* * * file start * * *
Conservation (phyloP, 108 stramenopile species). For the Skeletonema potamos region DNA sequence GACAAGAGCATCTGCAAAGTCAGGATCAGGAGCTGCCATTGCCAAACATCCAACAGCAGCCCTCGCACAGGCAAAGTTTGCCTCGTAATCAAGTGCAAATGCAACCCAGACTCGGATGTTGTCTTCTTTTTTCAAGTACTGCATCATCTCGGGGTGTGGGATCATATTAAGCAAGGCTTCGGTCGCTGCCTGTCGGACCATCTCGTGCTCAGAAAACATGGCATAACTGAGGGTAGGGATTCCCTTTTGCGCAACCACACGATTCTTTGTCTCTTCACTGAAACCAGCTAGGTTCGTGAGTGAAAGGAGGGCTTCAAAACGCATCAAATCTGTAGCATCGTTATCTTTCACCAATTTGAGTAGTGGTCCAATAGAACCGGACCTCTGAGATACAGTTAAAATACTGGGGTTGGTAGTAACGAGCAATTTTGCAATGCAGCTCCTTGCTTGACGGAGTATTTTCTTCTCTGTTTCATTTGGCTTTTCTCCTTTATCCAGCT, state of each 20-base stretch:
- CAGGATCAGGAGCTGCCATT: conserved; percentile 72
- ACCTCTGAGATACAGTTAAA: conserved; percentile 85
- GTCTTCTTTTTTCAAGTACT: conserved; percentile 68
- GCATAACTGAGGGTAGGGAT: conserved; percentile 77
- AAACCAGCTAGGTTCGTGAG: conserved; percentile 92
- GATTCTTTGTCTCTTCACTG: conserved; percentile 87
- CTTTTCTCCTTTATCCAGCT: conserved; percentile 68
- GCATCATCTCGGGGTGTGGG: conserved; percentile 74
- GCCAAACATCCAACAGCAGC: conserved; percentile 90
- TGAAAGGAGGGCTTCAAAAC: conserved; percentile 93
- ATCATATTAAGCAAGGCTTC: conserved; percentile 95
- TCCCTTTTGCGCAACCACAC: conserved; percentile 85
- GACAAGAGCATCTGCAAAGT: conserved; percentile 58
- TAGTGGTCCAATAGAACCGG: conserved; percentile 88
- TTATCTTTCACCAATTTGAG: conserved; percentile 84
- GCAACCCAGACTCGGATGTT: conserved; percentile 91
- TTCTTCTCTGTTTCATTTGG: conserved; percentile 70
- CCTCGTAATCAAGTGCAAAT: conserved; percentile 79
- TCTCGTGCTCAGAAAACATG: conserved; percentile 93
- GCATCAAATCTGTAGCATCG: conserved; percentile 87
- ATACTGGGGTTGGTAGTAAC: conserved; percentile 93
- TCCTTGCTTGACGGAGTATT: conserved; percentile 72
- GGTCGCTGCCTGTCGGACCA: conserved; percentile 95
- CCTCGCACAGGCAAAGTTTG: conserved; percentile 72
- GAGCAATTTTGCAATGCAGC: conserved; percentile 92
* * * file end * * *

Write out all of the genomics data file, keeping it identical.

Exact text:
Conservation (phyloP, 108 stramenopile species). For the Skeletonema potamos region DNA sequence GACAAGAGCATCTGCAAAGTCAGGATCAGGAGCTGCCATTGCCAAACATCCAACAGCAGCCCTCGCACAGGCAAAGTTTGCCTCGTAATCAAGTGCAAATGCAACCCAGACTCGGATGTTGTCTTCTTTTTTCAAGTACTGCATCATCTCGGGGTGTGGGATCATATTAAGCAAGGCTTCGGTCGCTGCCTGTCGGACCATCTCGTGCTCAGAAAACATGGCATAACTGAGGGTAGGGATTCCCTTTTGCGCAACCACACGATTCTTTGTCTCTTCACTGAAACCAGCTAGGTTCGTGAGTGAAAGGAGGGCTTCAAAACGCATCAAATCTGTAGCATCGTTATCTTTCACCAATTTGAGTAGTGGTCCAATAGAACCGGACCTCTGAGATACAGTTAAAATACTGGGGTTGGTAGTAACGAGCAATTTTGCAATGCAGCTCCTTGCTTGACGGAGTATTTTCTTCTCTGTTTCATTTGGCTTTTCTCCTTTATCCAGCT, state of each 20-base stretch:
- CAGGATCAGGAGCTGCCATT: conserved; percentile 72
- ACCTCTGAGATACAGTTAAA: conserved; percentile 85
- GTCTTCTTTTTTCAAGTACT: conserved; percentile 68
- GCATAACTGAGGGTAGGGAT: conserved; percentile 77
- AAACCAGCTAGGTTCGTGAG: conserved; percentile 92
- GATTCTTTGTCTCTTCACTG: conserved; percentile 87
- CTTTTCTCCTTTATCCAGCT: conserved; percentile 68
- GCATCATCTCGGGGTGTGGG: conserved; percentile 74
- GCCAAACATCCAACAGCAGC: conserved; percentile 90
- TGAAAGGAGGGCTTCAAAAC: conserved; percentile 93
- ATCATATTAAGCAAGGCTTC: conserved; percentile 95
- TCCCTTTTGCGCAACCACAC: conserved; percentile 85
- GACAAGAGCATCTGCAAAGT: conserved; percentile 58
- TAGTGGTCCAATAGAACCGG: conserved; percentile 88
- TTATCTTTCACCAATTTGAG: conserved; percentile 84
- GCAACCCAGACTCGGATGTT: conserved; percentile 91
- TTCTTCTCTGTTTCATTTGG: conserved; percentile 70
- CCTCGTAATCAAGTGCAAAT: conserved; percentile 79
- TCTCGTGCTCAGAAAACATG: conserved; percentile 93
- GCATCAAATCTGTAGCATCG: conserved; percentile 87
- ATACTGGGGTTGGTAGTAAC: conserved; percentile 93
- TCCTTGCTTGACGGAGTATT: conserved; percentile 72
- GGTCGCTGCCTGTCGGACCA: conserved; percentile 95
- CCTCGCACAGGCAAAGTTTG: conserved; percentile 72
- GAGCAATTTTGCAATGCAGC: conserved; percentile 92